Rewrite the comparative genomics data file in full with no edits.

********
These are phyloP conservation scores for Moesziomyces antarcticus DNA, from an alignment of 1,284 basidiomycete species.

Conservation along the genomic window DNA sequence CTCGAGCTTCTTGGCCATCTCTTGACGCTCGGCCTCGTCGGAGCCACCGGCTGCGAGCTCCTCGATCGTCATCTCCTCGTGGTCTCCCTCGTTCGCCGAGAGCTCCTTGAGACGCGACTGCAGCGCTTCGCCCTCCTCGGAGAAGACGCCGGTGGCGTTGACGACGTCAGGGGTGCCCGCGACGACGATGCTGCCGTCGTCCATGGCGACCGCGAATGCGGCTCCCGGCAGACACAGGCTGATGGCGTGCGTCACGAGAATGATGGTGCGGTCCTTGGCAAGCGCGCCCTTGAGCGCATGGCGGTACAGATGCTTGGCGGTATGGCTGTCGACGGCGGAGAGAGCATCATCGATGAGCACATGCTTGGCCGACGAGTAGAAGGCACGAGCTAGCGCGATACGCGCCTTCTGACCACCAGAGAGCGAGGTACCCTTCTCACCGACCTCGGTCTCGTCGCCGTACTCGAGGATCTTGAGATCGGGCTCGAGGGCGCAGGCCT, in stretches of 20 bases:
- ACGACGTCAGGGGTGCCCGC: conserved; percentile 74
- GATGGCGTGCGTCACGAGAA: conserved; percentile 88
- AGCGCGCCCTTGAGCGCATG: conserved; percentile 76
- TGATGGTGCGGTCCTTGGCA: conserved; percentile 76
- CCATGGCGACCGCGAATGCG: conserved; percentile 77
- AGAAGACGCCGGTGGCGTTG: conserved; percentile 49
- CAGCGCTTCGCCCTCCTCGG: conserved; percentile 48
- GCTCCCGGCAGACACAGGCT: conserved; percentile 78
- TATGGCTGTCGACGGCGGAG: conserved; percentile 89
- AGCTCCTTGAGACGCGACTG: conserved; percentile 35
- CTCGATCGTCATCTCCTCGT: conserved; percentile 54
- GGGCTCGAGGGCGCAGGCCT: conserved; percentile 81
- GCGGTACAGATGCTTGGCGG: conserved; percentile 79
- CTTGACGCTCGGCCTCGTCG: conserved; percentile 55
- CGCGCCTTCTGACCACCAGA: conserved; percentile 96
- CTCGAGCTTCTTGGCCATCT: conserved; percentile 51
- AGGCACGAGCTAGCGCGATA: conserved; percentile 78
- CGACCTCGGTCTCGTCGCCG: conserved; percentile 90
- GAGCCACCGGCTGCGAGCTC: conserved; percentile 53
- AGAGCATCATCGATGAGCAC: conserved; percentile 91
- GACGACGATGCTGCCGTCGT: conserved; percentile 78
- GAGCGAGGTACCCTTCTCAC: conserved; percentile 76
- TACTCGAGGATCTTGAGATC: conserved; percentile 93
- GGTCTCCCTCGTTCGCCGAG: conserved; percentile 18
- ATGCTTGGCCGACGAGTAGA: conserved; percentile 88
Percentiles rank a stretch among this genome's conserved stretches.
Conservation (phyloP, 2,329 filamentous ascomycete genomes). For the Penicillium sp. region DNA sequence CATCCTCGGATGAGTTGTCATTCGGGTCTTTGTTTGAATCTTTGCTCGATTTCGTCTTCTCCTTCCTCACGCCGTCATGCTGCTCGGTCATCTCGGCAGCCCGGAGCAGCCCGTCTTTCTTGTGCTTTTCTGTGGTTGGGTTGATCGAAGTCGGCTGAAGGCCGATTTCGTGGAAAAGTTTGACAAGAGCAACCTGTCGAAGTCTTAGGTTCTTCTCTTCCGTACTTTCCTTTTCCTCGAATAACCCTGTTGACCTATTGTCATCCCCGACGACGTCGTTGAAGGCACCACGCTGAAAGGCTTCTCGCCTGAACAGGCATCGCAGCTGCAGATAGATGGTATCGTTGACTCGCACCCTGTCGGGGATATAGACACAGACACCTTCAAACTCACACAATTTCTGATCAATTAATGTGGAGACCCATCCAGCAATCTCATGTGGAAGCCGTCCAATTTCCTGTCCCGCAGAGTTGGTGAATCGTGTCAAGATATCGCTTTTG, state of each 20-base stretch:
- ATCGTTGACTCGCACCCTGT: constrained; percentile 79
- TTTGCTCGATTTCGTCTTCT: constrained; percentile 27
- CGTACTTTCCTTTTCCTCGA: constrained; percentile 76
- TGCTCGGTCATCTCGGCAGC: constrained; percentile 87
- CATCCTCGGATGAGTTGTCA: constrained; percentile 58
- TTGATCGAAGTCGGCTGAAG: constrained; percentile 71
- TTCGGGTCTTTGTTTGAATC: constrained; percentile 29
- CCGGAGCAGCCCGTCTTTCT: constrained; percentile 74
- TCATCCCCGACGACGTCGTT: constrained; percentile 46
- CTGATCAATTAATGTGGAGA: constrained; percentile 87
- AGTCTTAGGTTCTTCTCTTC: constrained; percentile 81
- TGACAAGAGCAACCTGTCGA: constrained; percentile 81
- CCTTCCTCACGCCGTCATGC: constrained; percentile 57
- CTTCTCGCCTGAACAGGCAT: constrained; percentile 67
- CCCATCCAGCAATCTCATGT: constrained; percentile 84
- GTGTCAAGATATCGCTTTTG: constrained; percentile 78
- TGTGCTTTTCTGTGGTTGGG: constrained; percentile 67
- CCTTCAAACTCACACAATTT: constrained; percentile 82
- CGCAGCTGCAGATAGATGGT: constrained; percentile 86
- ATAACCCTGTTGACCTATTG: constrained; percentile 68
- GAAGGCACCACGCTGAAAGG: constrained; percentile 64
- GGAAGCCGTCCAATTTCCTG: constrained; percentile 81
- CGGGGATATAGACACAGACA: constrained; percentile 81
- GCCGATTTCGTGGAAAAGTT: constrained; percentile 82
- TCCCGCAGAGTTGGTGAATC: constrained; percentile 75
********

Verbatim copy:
These are phyloP conservation scores for Moesziomyces antarcticus DNA, from an alignment of 1,284 basidiomycete species.

Conservation along the genomic window DNA sequence CTCGAGCTTCTTGGCCATCTCTTGACGCTCGGCCTCGTCGGAGCCACCGGCTGCGAGCTCCTCGATCGTCATCTCCTCGTGGTCTCCCTCGTTCGCCGAGAGCTCCTTGAGACGCGACTGCAGCGCTTCGCCCTCCTCGGAGAAGACGCCGGTGGCGTTGACGACGTCAGGGGTGCCCGCGACGACGATGCTGCCGTCGTCCATGGCGACCGCGAATGCGGCTCCCGGCAGACACAGGCTGATGGCGTGCGTCACGAGAATGATGGTGCGGTCCTTGGCAAGCGCGCCCTTGAGCGCATGGCGGTACAGATGCTTGGCGGTATGGCTGTCGACGGCGGAGAGAGCATCATCGATGAGCACATGCTTGGCCGACGAGTAGAAGGCACGAGCTAGCGCGATACGCGCCTTCTGACCACCAGAGAGCGAGGTACCCTTCTCACCGACCTCGGTCTCGTCGCCGTACTCGAGGATCTTGAGATCGGGCTCGAGGGCGCAGGCCT, in stretches of 20 bases:
- ACGACGTCAGGGGTGCCCGC: conserved; percentile 74
- GATGGCGTGCGTCACGAGAA: conserved; percentile 88
- AGCGCGCCCTTGAGCGCATG: conserved; percentile 76
- TGATGGTGCGGTCCTTGGCA: conserved; percentile 76
- CCATGGCGACCGCGAATGCG: conserved; percentile 77
- AGAAGACGCCGGTGGCGTTG: conserved; percentile 49
- CAGCGCTTCGCCCTCCTCGG: conserved; percentile 48
- GCTCCCGGCAGACACAGGCT: conserved; percentile 78
- TATGGCTGTCGACGGCGGAG: conserved; percentile 89
- AGCTCCTTGAGACGCGACTG: conserved; percentile 35
- CTCGATCGTCATCTCCTCGT: conserved; percentile 54
- GGGCTCGAGGGCGCAGGCCT: conserved; percentile 81
- GCGGTACAGATGCTTGGCGG: conserved; percentile 79
- CTTGACGCTCGGCCTCGTCG: conserved; percentile 55
- CGCGCCTTCTGACCACCAGA: conserved; percentile 96
- CTCGAGCTTCTTGGCCATCT: conserved; percentile 51
- AGGCACGAGCTAGCGCGATA: conserved; percentile 78
- CGACCTCGGTCTCGTCGCCG: conserved; percentile 90
- GAGCCACCGGCTGCGAGCTC: conserved; percentile 53
- AGAGCATCATCGATGAGCAC: conserved; percentile 91
- GACGACGATGCTGCCGTCGT: conserved; percentile 78
- GAGCGAGGTACCCTTCTCAC: conserved; percentile 76
- TACTCGAGGATCTTGAGATC: conserved; percentile 93
- GGTCTCCCTCGTTCGCCGAG: conserved; percentile 18
- ATGCTTGGCCGACGAGTAGA: conserved; percentile 88
Percentiles rank a stretch among this genome's conserved stretches.
Conservation (phyloP, 2,329 filamentous ascomycete genomes). For the Penicillium sp. region DNA sequence CATCCTCGGATGAGTTGTCATTCGGGTCTTTGTTTGAATCTTTGCTCGATTTCGTCTTCTCCTTCCTCACGCCGTCATGCTGCTCGGTCATCTCGGCAGCCCGGAGCAGCCCGTCTTTCTTGTGCTTTTCTGTGGTTGGGTTGATCGAAGTCGGCTGAAGGCCGATTTCGTGGAAAAGTTTGACAAGAGCAACCTGTCGAAGTCTTAGGTTCTTCTCTTCCGTACTTTCCTTTTCCTCGAATAACCCTGTTGACCTATTGTCATCCCCGACGACGTCGTTGAAGGCACCACGCTGAAAGGCTTCTCGCCTGAACAGGCATCGCAGCTGCAGATAGATGGTATCGTTGACTCGCACCCTGTCGGGGATATAGACACAGACACCTTCAAACTCACACAATTTCTGATCAATTAATGTGGAGACCCATCCAGCAATCTCATGTGGAAGCCGTCCAATTTCCTGTCCCGCAGAGTTGGTGAATCGTGTCAAGATATCGCTTTTG, state of each 20-base stretch:
- ATCGTTGACTCGCACCCTGT: constrained; percentile 79
- TTTGCTCGATTTCGTCTTCT: constrained; percentile 27
- CGTACTTTCCTTTTCCTCGA: constrained; percentile 76
- TGCTCGGTCATCTCGGCAGC: constrained; percentile 87
- CATCCTCGGATGAGTTGTCA: constrained; percentile 58
- TTGATCGAAGTCGGCTGAAG: constrained; percentile 71
- TTCGGGTCTTTGTTTGAATC: constrained; percentile 29
- CCGGAGCAGCCCGTCTTTCT: constrained; percentile 74
- TCATCCCCGACGACGTCGTT: constrained; percentile 46
- CTGATCAATTAATGTGGAGA: constrained; percentile 87
- AGTCTTAGGTTCTTCTCTTC: constrained; percentile 81
- TGACAAGAGCAACCTGTCGA: constrained; percentile 81
- CCTTCCTCACGCCGTCATGC: constrained; percentile 57
- CTTCTCGCCTGAACAGGCAT: constrained; percentile 67
- CCCATCCAGCAATCTCATGT: constrained; percentile 84
- GTGTCAAGATATCGCTTTTG: constrained; percentile 78
- TGTGCTTTTCTGTGGTTGGG: constrained; percentile 67
- CCTTCAAACTCACACAATTT: constrained; percentile 82
- CGCAGCTGCAGATAGATGGT: constrained; percentile 86
- ATAACCCTGTTGACCTATTG: constrained; percentile 68
- GAAGGCACCACGCTGAAAGG: constrained; percentile 64
- GGAAGCCGTCCAATTTCCTG: constrained; percentile 81
- CGGGGATATAGACACAGACA: constrained; percentile 81
- GCCGATTTCGTGGAAAAGTT: constrained; percentile 82
- TCCCGCAGAGTTGGTGAATC: constrained; percentile 75